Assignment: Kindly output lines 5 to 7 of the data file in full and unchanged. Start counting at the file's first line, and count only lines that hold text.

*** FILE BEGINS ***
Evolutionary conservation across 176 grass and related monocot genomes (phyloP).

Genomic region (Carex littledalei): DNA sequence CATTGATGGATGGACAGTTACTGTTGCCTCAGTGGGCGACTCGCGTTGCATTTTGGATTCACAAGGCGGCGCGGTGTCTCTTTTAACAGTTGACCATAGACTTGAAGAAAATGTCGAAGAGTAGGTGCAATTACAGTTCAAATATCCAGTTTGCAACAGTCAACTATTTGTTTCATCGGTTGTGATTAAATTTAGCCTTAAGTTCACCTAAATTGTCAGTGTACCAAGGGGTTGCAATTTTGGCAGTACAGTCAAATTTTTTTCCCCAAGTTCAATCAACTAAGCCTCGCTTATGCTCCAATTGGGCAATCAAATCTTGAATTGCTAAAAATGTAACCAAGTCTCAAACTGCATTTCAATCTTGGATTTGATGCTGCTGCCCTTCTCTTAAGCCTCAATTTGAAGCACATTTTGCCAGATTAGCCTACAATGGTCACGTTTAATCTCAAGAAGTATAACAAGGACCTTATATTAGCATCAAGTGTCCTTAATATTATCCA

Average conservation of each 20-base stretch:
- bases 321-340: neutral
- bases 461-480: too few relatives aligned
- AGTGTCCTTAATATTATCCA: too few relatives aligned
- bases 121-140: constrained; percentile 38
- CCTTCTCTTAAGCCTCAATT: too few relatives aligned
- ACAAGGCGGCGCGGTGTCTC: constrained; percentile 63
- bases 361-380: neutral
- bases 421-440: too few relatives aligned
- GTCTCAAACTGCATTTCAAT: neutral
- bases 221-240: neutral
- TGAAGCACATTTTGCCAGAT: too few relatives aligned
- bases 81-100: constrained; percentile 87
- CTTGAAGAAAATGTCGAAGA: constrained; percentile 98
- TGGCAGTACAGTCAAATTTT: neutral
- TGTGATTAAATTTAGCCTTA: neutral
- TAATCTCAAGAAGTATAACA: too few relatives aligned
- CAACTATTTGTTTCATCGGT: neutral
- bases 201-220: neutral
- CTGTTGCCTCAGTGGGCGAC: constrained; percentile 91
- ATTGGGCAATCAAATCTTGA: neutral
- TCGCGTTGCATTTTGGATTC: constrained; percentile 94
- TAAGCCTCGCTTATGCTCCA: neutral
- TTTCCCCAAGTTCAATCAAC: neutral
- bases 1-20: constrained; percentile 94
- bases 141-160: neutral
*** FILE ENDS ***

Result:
- bases 461-480: too few relatives aligned
- AGTGTCCTTAATATTATCCA: too few relatives aligned
- bases 121-140: constrained; percentile 38